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Weekly Market Update

This MSD Weekly Market Update reflects information for the week of May 24, 2021.

Economist Views

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Market participants will have to weather a fairly hectic economic release calendar ahead of the Memorial Day weekend. The latest soundings on housing are expected to be mixed in their latest respective reporting periods. Home selling prices probably remained on a tear at the close of the winter quarter. New home purchases likely retreated in April, while contract signings edged marginally higher. Buoyed by growing vaccinations and improving labor market conditions, consumer confidence probably climbed to a 15-month high. Without the support from massive federal support payments, personal income is expected to have fallen sharply in April, after a record March gain. Real consumer spending likely dipped last month, but remained well above its Q1 average, supporting calls for a marked pickup in current-quarter real GDP growth. Half a dozen Federal Reserve officials will make public appearances next week to discuss a wide variety of topics.

S&P CoreLogic Case-Shiller (SPCLCS) 20-City Home Price Index: Home prices probably remained on an uptrend in the twenty major metropolitan areas included in the SPCLCS survey. Indeed, the 1.5% increase anticipated by the Street in March, if realized, would place home selling prices a hefty 12.9% above the level prevailing twelve months earlier.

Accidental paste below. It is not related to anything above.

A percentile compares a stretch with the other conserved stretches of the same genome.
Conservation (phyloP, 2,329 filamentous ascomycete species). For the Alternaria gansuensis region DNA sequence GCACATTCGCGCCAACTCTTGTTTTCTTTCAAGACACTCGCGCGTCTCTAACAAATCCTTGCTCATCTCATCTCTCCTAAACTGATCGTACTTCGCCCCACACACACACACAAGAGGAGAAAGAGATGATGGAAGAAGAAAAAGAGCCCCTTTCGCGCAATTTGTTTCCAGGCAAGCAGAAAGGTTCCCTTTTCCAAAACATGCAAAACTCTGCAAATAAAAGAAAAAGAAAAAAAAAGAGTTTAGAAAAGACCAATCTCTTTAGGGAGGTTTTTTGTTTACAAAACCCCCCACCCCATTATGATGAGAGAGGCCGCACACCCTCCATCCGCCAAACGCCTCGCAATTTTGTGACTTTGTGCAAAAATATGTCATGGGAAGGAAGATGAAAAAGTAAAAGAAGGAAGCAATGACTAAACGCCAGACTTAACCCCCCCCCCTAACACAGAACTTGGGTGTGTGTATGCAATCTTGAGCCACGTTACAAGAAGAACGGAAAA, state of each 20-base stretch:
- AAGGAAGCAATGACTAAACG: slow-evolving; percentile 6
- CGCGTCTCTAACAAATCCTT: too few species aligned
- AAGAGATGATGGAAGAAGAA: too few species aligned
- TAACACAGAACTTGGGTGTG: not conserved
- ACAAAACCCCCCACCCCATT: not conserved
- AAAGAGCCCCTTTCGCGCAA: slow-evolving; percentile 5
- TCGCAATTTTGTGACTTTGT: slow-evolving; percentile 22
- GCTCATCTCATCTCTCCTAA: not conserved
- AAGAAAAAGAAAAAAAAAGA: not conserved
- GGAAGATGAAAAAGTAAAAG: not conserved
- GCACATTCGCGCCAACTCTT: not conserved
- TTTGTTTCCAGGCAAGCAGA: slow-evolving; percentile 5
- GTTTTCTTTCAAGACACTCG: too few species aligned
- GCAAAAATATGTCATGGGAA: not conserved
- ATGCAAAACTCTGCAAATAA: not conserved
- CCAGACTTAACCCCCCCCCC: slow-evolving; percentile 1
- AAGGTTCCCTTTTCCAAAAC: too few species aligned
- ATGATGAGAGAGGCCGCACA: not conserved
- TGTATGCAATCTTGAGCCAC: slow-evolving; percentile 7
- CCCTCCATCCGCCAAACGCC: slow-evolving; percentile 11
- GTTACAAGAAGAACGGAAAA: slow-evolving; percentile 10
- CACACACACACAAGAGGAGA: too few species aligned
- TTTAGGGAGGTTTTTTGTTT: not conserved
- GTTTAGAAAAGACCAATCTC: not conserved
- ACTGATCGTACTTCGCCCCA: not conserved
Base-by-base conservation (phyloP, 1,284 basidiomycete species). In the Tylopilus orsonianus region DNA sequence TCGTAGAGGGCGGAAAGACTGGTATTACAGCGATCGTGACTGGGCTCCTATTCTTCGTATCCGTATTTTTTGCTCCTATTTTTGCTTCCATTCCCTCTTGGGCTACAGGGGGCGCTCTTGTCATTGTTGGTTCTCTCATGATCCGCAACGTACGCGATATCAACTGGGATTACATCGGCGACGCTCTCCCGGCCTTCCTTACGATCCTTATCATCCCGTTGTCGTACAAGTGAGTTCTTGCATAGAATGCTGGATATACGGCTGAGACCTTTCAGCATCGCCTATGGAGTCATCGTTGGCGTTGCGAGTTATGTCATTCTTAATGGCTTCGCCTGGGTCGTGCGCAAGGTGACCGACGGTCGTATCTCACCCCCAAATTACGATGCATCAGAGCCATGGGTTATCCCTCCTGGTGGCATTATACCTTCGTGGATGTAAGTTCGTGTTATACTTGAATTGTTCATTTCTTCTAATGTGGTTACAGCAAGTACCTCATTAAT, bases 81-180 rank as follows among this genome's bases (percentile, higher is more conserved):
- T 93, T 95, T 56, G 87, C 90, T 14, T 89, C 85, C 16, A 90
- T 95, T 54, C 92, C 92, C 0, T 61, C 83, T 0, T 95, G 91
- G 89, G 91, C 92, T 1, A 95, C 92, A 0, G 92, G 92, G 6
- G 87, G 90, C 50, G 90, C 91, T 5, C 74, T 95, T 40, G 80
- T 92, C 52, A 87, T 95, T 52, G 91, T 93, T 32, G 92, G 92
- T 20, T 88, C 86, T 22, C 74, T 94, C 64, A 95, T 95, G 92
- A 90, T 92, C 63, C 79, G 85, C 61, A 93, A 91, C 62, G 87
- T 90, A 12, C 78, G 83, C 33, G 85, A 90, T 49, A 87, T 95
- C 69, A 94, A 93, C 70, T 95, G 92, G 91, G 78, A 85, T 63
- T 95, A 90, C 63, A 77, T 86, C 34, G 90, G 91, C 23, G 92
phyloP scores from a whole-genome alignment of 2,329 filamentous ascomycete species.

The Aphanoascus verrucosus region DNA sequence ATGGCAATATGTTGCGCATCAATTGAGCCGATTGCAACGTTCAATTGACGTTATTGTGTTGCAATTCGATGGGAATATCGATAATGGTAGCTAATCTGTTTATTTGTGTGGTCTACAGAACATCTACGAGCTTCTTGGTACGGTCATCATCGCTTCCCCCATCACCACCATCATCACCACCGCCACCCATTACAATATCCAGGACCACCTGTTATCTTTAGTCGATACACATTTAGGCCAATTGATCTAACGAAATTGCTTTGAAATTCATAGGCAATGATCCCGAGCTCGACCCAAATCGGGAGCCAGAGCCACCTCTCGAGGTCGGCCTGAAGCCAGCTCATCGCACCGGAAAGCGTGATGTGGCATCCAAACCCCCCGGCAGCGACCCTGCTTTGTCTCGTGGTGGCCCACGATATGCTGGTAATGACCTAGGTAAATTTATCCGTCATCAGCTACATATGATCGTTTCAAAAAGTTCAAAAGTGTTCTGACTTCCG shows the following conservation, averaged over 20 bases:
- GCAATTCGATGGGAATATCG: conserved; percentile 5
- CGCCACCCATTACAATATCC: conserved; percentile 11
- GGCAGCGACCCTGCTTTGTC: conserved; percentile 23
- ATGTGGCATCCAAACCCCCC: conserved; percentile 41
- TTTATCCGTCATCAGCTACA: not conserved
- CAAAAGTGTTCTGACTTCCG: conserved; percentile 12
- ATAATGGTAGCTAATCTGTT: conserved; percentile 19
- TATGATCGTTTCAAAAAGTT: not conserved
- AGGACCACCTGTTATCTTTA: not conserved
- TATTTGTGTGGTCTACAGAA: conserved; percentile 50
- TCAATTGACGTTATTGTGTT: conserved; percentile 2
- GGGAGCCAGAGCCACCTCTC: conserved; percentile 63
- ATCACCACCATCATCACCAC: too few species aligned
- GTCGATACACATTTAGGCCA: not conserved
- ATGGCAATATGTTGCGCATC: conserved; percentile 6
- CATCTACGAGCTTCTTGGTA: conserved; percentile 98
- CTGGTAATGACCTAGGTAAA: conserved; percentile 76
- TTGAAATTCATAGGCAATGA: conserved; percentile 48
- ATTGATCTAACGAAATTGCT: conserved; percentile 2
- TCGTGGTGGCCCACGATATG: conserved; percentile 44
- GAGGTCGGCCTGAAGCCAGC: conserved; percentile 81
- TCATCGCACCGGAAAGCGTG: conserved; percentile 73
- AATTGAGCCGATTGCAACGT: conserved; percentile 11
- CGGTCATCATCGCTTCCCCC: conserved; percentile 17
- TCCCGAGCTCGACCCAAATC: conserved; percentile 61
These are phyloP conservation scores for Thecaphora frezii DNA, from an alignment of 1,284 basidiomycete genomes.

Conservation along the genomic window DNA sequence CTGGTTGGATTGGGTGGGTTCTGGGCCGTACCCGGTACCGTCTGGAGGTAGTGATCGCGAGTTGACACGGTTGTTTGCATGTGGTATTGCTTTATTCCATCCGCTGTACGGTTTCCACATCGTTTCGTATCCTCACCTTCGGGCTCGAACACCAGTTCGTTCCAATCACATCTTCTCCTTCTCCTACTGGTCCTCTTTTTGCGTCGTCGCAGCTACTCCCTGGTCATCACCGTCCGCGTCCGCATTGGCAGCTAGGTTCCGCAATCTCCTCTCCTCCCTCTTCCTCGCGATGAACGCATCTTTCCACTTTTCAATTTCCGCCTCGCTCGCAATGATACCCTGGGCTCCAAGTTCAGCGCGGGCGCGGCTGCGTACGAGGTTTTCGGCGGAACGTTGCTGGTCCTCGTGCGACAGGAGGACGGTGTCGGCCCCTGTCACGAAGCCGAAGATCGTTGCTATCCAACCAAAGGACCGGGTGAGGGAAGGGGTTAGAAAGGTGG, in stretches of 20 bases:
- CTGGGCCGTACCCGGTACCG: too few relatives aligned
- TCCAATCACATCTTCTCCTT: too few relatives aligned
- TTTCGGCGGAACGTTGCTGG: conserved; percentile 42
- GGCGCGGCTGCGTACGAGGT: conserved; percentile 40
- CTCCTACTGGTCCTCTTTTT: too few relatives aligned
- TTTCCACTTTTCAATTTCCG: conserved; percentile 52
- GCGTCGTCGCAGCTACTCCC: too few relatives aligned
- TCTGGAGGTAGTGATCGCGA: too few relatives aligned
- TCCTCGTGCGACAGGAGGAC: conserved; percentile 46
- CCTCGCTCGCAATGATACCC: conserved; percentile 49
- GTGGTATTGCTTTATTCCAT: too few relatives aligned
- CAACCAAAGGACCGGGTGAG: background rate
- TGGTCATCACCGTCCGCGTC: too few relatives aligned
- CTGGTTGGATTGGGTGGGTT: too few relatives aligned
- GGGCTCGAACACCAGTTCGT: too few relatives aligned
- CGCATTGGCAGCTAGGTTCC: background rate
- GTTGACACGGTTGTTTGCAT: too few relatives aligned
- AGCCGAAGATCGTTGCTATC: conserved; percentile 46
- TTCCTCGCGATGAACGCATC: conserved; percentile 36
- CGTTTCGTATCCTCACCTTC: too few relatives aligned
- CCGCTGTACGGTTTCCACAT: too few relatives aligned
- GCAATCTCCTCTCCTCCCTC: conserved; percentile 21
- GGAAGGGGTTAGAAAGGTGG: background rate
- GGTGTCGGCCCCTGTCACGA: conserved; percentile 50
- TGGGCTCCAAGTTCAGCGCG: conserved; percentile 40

New Home Sales: Reported declines in single-family building permits and housing starts, suggest that closings on newly constructed dwellings remained on a saw-toothed path in April, retreating by 4% to a seasonally adjusted annual rate of 980K.

Conference Board Consumer Confidence: Sizable improvements in weekly sentiment soundings suggest that the Conference Board’s Consumer Confident Index probably climbed to 125.0 in May from 121.7 in April. That projection, if realized, would mark the rosiest reading since the 132.6 posted in February 2020 before the pandemic struck. As always, pay particular attention to the so-called labor differential – the percentage of survey respondents feeling that jobs are plentiful less those believing they are hard to get – for clues to the likely change in the unemployment rate this month.

Pending Home Sales: The number of homes entering contract nationwide is projected to have climbed by 0.5% in April, building on the 1.9% increase recorded in March. The estimated increase over the latest two month, if realized, would be consistent with a modest uptick in existing home sales in the National Association of Realtors’ May report.

Personal Income & Spending: Sans the massive lift from the federal support payments of the American Rescue Plan Act, personal income likely dropped by 14.8% in April, reversing over three quarters of March’s record-setting 21.1% leap. Consumer outlays on goods and services probably edged 0.4% higher during the reference period, after a 4.2% prior-month gain. With consumer inflation climbing by an estimated 0.6% during the reference period, real consumer outlays dipped by an implied 0.2%, placing April’s inflation-adjusted spending level a hefty 7.3% annualized above the Q1 average.

Federal Reserve Appearances:

May 24: Federal Reserve Governor Lael Brainard to speak at the Consensus 2021 crypto currency conference.